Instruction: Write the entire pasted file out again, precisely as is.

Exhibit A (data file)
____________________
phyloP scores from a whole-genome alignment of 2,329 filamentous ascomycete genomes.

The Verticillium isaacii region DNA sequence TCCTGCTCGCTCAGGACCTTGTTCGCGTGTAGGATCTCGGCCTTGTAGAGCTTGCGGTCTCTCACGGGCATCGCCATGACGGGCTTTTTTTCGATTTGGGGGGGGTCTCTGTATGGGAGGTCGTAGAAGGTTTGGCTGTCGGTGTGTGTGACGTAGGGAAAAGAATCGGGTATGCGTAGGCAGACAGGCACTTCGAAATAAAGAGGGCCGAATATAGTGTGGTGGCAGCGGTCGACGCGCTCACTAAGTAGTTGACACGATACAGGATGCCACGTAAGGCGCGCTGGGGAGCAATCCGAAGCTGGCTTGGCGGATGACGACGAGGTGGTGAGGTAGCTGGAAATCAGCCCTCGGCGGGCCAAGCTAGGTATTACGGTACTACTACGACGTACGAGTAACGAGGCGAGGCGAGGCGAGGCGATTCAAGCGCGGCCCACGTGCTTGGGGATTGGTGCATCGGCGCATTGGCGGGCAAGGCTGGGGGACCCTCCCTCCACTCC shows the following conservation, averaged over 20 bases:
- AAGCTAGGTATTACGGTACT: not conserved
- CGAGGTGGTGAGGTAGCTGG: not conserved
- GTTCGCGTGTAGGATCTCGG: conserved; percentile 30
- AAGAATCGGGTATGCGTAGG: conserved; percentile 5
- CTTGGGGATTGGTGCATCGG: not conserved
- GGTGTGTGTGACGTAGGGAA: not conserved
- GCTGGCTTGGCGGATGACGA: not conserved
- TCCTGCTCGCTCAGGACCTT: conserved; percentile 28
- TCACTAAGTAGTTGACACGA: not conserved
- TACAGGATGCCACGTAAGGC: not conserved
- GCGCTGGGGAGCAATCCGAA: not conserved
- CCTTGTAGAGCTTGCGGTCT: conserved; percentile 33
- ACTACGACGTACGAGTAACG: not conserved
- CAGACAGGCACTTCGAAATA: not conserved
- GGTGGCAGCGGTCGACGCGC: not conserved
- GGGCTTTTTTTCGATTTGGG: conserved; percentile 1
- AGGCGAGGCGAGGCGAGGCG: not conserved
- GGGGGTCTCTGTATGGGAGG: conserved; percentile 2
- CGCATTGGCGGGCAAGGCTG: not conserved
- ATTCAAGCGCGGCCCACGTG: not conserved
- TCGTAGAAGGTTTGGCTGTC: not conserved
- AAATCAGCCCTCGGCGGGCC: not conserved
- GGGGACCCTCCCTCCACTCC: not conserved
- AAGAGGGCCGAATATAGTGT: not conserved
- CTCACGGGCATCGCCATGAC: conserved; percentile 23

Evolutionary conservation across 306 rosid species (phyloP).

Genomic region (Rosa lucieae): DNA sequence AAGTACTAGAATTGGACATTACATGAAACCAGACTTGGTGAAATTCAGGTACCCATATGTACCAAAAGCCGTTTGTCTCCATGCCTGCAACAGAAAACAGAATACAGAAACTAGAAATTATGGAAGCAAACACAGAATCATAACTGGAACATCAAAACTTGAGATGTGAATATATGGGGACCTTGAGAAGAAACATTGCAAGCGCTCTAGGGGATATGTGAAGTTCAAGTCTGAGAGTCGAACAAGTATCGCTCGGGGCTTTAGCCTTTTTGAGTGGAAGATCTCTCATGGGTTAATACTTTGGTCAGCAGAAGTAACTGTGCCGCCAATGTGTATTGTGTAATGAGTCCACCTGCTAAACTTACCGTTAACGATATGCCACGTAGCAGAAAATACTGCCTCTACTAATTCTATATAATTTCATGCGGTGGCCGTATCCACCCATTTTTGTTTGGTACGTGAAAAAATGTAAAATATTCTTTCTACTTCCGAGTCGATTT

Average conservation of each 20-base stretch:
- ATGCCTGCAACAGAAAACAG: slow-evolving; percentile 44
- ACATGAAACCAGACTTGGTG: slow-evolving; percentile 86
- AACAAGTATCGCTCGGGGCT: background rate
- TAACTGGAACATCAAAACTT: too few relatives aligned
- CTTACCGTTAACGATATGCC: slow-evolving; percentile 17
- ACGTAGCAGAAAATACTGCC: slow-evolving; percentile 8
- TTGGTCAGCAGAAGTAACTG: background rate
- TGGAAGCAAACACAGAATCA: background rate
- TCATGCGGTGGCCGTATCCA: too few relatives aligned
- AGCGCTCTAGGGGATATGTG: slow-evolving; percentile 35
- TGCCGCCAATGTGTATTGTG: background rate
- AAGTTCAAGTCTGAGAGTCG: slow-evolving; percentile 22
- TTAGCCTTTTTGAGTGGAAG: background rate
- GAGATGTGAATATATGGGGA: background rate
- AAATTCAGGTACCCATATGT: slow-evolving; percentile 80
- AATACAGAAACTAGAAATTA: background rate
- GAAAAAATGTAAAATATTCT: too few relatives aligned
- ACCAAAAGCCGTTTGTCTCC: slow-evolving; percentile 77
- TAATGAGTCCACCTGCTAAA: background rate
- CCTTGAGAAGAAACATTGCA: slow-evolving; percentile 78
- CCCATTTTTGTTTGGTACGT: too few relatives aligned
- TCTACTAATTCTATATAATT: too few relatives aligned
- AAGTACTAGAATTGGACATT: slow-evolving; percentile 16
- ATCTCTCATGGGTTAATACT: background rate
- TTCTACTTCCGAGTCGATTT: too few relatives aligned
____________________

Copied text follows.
phyloP scores from a whole-genome alignment of 2,329 filamentous ascomycete genomes.

The Verticillium isaacii region DNA sequence TCCTGCTCGCTCAGGACCTTGTTCGCGTGTAGGATCTCGGCCTTGTAGAGCTTGCGGTCTCTCACGGGCATCGCCATGACGGGCTTTTTTTCGATTTGGGGGGGGTCTCTGTATGGGAGGTCGTAGAAGGTTTGGCTGTCGGTGTGTGTGACGTAGGGAAAAGAATCGGGTATGCGTAGGCAGACAGGCACTTCGAAATAAAGAGGGCCGAATATAGTGTGGTGGCAGCGGTCGACGCGCTCACTAAGTAGTTGACACGATACAGGATGCCACGTAAGGCGCGCTGGGGAGCAATCCGAAGCTGGCTTGGCGGATGACGACGAGGTGGTGAGGTAGCTGGAAATCAGCCCTCGGCGGGCCAAGCTAGGTATTACGGTACTACTACGACGTACGAGTAACGAGGCGAGGCGAGGCGAGGCGATTCAAGCGCGGCCCACGTGCTTGGGGATTGGTGCATCGGCGCATTGGCGGGCAAGGCTGGGGGACCCTCCCTCCACTCC shows the following conservation, averaged over 20 bases:
- AAGCTAGGTATTACGGTACT: not conserved
- CGAGGTGGTGAGGTAGCTGG: not conserved
- GTTCGCGTGTAGGATCTCGG: conserved; percentile 30
- AAGAATCGGGTATGCGTAGG: conserved; percentile 5
- CTTGGGGATTGGTGCATCGG: not conserved
- GGTGTGTGTGACGTAGGGAA: not conserved
- GCTGGCTTGGCGGATGACGA: not conserved
- TCCTGCTCGCTCAGGACCTT: conserved; percentile 28
- TCACTAAGTAGTTGACACGA: not conserved
- TACAGGATGCCACGTAAGGC: not conserved
- GCGCTGGGGAGCAATCCGAA: not conserved
- CCTTGTAGAGCTTGCGGTCT: conserved; percentile 33
- ACTACGACGTACGAGTAACG: not conserved
- CAGACAGGCACTTCGAAATA: not conserved
- GGTGGCAGCGGTCGACGCGC: not conserved
- GGGCTTTTTTTCGATTTGGG: conserved; percentile 1
- AGGCGAGGCGAGGCGAGGCG: not conserved
- GGGGGTCTCTGTATGGGAGG: conserved; percentile 2
- CGCATTGGCGGGCAAGGCTG: not conserved
- ATTCAAGCGCGGCCCACGTG: not conserved
- TCGTAGAAGGTTTGGCTGTC: not conserved
- AAATCAGCCCTCGGCGGGCC: not conserved
- GGGGACCCTCCCTCCACTCC: not conserved
- AAGAGGGCCGAATATAGTGT: not conserved
- CTCACGGGCATCGCCATGAC: conserved; percentile 23

Evolutionary conservation across 306 rosid species (phyloP).

Genomic region (Rosa lucieae): DNA sequence AAGTACTAGAATTGGACATTACATGAAACCAGACTTGGTGAAATTCAGGTACCCATATGTACCAAAAGCCGTTTGTCTCCATGCCTGCAACAGAAAACAGAATACAGAAACTAGAAATTATGGAAGCAAACACAGAATCATAACTGGAACATCAAAACTTGAGATGTGAATATATGGGGACCTTGAGAAGAAACATTGCAAGCGCTCTAGGGGATATGTGAAGTTCAAGTCTGAGAGTCGAACAAGTATCGCTCGGGGCTTTAGCCTTTTTGAGTGGAAGATCTCTCATGGGTTAATACTTTGGTCAGCAGAAGTAACTGTGCCGCCAATGTGTATTGTGTAATGAGTCCACCTGCTAAACTTACCGTTAACGATATGCCACGTAGCAGAAAATACTGCCTCTACTAATTCTATATAATTTCATGCGGTGGCCGTATCCACCCATTTTTGTTTGGTACGTGAAAAAATGTAAAATATTCTTTCTACTTCCGAGTCGATTT

Average conservation of each 20-base stretch:
- ATGCCTGCAACAGAAAACAG: slow-evolving; percentile 44
- ACATGAAACCAGACTTGGTG: slow-evolving; percentile 86
- AACAAGTATCGCTCGGGGCT: background rate
- TAACTGGAACATCAAAACTT: too few relatives aligned
- CTTACCGTTAACGATATGCC: slow-evolving; percentile 17
- ACGTAGCAGAAAATACTGCC: slow-evolving; percentile 8
- TTGGTCAGCAGAAGTAACTG: background rate
- TGGAAGCAAACACAGAATCA: background rate
- TCATGCGGTGGCCGTATCCA: too few relatives aligned
- AGCGCTCTAGGGGATATGTG: slow-evolving; percentile 35
- TGCCGCCAATGTGTATTGTG: background rate
- AAGTTCAAGTCTGAGAGTCG: slow-evolving; percentile 22
- TTAGCCTTTTTGAGTGGAAG: background rate
- GAGATGTGAATATATGGGGA: background rate
- AAATTCAGGTACCCATATGT: slow-evolving; percentile 80
- AATACAGAAACTAGAAATTA: background rate
- GAAAAAATGTAAAATATTCT: too few relatives aligned
- ACCAAAAGCCGTTTGTCTCC: slow-evolving; percentile 77
- TAATGAGTCCACCTGCTAAA: background rate
- CCTTGAGAAGAAACATTGCA: slow-evolving; percentile 78
- CCCATTTTTGTTTGGTACGT: too few relatives aligned
- TCTACTAATTCTATATAATT: too few relatives aligned
- AAGTACTAGAATTGGACATT: slow-evolving; percentile 16
- ATCTCTCATGGGTTAATACT: background rate
- TTCTACTTCCGAGTCGATTT: too few relatives aligned